Bradley’s Political Capitalism Project (Part I: Introduction)
“Edison to Enron … [is] the second part of a three-volume series on the history of American energy, told through the distinction between productive and predatory capitalism. Bradley is a very much underrated economic historian, largely because of his ‘amateur’ [nonacadmic] status, but there is a remarkable amount of learning in his books.”
- Tyler Cowen, ‘What I’ve Been Reading,’ Marginal Revolution, November 15, 2011.
Last Friday afternoon in our nation’s capital, Robert L. Bradley, Jr., a prominent figure in the esoterica of energy markets, unveiled the Project on which he has labored for a decade before a full room at the American Enterprise Institute. Kenneth Green moderated, and comments were provided by Stephen Hayward and yours truly. My formal remarks follow.
Enter stage right, our protagonist with The Bradley Project. He has three arrows in his quiver, a trilogy of books that will be the authoritative commentary on American political capitalism and energy policy inspired by the rise and fall of Enron (where Bradley worked for 16 years).
He artfully aims his first arrow, (Capitalism at Work: Business, Government, and Energy) a political economy text that forges a path for his second onslaught (Edison to Enron: Energy Markets and Political Strategies), a history text that applies the economic principles of Book 1 to the natural gas and electric industries from their 19thcentury inception to about 1985.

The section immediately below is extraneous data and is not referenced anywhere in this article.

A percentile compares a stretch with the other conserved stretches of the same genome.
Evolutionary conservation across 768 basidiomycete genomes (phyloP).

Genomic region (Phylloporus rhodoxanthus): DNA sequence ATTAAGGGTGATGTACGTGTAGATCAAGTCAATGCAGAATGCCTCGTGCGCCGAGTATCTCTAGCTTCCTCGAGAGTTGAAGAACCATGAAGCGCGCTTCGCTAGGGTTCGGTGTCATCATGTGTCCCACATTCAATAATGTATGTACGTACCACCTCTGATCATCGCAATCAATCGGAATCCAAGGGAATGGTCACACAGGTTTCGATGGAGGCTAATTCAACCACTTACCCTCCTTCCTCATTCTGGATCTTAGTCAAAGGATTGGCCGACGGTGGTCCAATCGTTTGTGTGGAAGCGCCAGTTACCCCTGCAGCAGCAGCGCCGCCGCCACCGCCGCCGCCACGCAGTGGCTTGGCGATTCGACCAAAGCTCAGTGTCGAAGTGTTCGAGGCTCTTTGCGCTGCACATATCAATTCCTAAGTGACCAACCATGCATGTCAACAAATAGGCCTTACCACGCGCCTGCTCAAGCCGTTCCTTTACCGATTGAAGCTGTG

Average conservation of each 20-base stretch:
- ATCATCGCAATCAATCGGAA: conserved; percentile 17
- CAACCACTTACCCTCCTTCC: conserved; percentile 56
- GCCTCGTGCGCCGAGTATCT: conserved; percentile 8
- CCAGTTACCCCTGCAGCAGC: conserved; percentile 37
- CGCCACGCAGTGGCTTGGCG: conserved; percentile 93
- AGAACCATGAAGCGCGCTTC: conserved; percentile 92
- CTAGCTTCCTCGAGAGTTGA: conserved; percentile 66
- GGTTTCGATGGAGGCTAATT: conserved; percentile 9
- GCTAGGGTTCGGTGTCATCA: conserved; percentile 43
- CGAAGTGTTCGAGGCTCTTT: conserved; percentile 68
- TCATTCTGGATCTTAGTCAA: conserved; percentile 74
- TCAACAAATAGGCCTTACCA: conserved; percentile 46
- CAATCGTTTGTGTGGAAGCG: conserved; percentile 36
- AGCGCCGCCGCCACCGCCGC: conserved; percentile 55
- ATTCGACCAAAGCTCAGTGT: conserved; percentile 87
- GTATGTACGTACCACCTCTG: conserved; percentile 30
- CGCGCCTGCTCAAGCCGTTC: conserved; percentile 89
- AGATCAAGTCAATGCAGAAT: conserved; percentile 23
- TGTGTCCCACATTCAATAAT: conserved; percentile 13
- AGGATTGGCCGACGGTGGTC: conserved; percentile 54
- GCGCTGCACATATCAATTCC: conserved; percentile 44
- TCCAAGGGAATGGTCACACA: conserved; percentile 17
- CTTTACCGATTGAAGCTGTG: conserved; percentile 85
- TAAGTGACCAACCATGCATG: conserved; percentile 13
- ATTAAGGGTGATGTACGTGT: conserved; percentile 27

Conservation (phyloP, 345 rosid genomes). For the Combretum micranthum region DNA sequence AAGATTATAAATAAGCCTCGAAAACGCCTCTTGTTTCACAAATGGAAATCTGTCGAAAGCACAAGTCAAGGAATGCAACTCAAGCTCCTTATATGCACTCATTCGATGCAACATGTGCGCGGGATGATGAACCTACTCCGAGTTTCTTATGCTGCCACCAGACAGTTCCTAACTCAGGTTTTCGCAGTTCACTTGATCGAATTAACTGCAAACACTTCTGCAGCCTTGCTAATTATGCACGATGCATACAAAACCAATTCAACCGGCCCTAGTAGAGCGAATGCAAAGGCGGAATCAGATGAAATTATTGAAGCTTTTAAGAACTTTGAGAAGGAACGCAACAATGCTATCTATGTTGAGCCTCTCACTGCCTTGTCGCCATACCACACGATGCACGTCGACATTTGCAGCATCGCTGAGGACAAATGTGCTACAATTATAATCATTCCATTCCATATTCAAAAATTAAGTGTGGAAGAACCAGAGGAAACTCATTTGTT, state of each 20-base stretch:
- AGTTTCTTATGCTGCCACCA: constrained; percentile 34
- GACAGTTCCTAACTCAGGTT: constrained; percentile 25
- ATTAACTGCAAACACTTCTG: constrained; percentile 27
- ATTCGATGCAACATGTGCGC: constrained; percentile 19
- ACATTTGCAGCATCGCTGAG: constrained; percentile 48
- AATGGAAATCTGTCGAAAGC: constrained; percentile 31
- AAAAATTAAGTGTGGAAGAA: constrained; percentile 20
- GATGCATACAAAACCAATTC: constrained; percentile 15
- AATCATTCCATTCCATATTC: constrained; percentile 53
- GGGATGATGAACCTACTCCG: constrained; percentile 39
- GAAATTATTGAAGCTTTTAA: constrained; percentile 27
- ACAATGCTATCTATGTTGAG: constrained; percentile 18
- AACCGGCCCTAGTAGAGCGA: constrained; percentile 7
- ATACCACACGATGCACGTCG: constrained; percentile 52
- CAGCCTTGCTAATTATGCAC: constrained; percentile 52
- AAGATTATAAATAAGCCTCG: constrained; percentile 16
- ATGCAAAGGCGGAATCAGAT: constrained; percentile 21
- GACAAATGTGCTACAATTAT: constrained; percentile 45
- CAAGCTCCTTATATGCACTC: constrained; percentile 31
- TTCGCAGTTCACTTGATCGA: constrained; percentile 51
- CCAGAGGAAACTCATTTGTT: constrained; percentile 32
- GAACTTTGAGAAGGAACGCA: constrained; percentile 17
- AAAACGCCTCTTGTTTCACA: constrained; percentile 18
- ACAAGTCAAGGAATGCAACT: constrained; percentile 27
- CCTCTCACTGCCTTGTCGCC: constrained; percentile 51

Both books are dense and lengthy–but very readable. Bradley tackles the vast literature behind subjects and provides hundreds of pages of documentation. For the most serious scholars (are there many anymore?), he provides Internet appendices per chapter, no less than 52 for Book 1 and 74 for Book 2. The extra mile seems to have been run in virtually all instances.
His actions set the economic, political, and historical stage for his yet unleashed third arrow, a text that will mine the Enron debacle and its aftermath for trenchant insights that will help both academics and energy professionals better understand what happened but more importantly, develop insight for the future regarding the nexus of politics and the market economy.
· Act I (today): the Bradley Project is brilliantly conceived, brilliantly executed, and will stand the test of time.
· Act II (tomorrow): his perspective pierces the veil that hides the excrescence that passes as the current sorry state of energy policy.
· Act III (Saturday): dare we venture that there is such a thing as sound government intervention, heretical as that may be in this crowd.
· Act IV (Sunday): the future or, who is John Galt?
Best, Worst of Times
After almost 30 years as a market advocate in energy policy, I thought I knew something about economics, but now I know more thanks to Book 1. I thought I knew something about the gas and electric industries, but now I know more thanks to Book 2.
Bradley has done something truly historical and extraordinary. His most compelling pronouncement – and historical contribution — is the inaccuracy of much of the criticism blaming deregulation or competition on dysfunctions in energy markets.
The real culprit is political capitalism, by which he means the use of the political process to gain competitive advantage. He is thus quite critical of the policies implemented and the corporations that advocate on behalf of the public interest as camouflage for their own self-interest. Enron’s enthusiasm for global warming is a prime example. But his points could not be timelier in light of the protestations of the Occupy Movement in opposition to capitalism.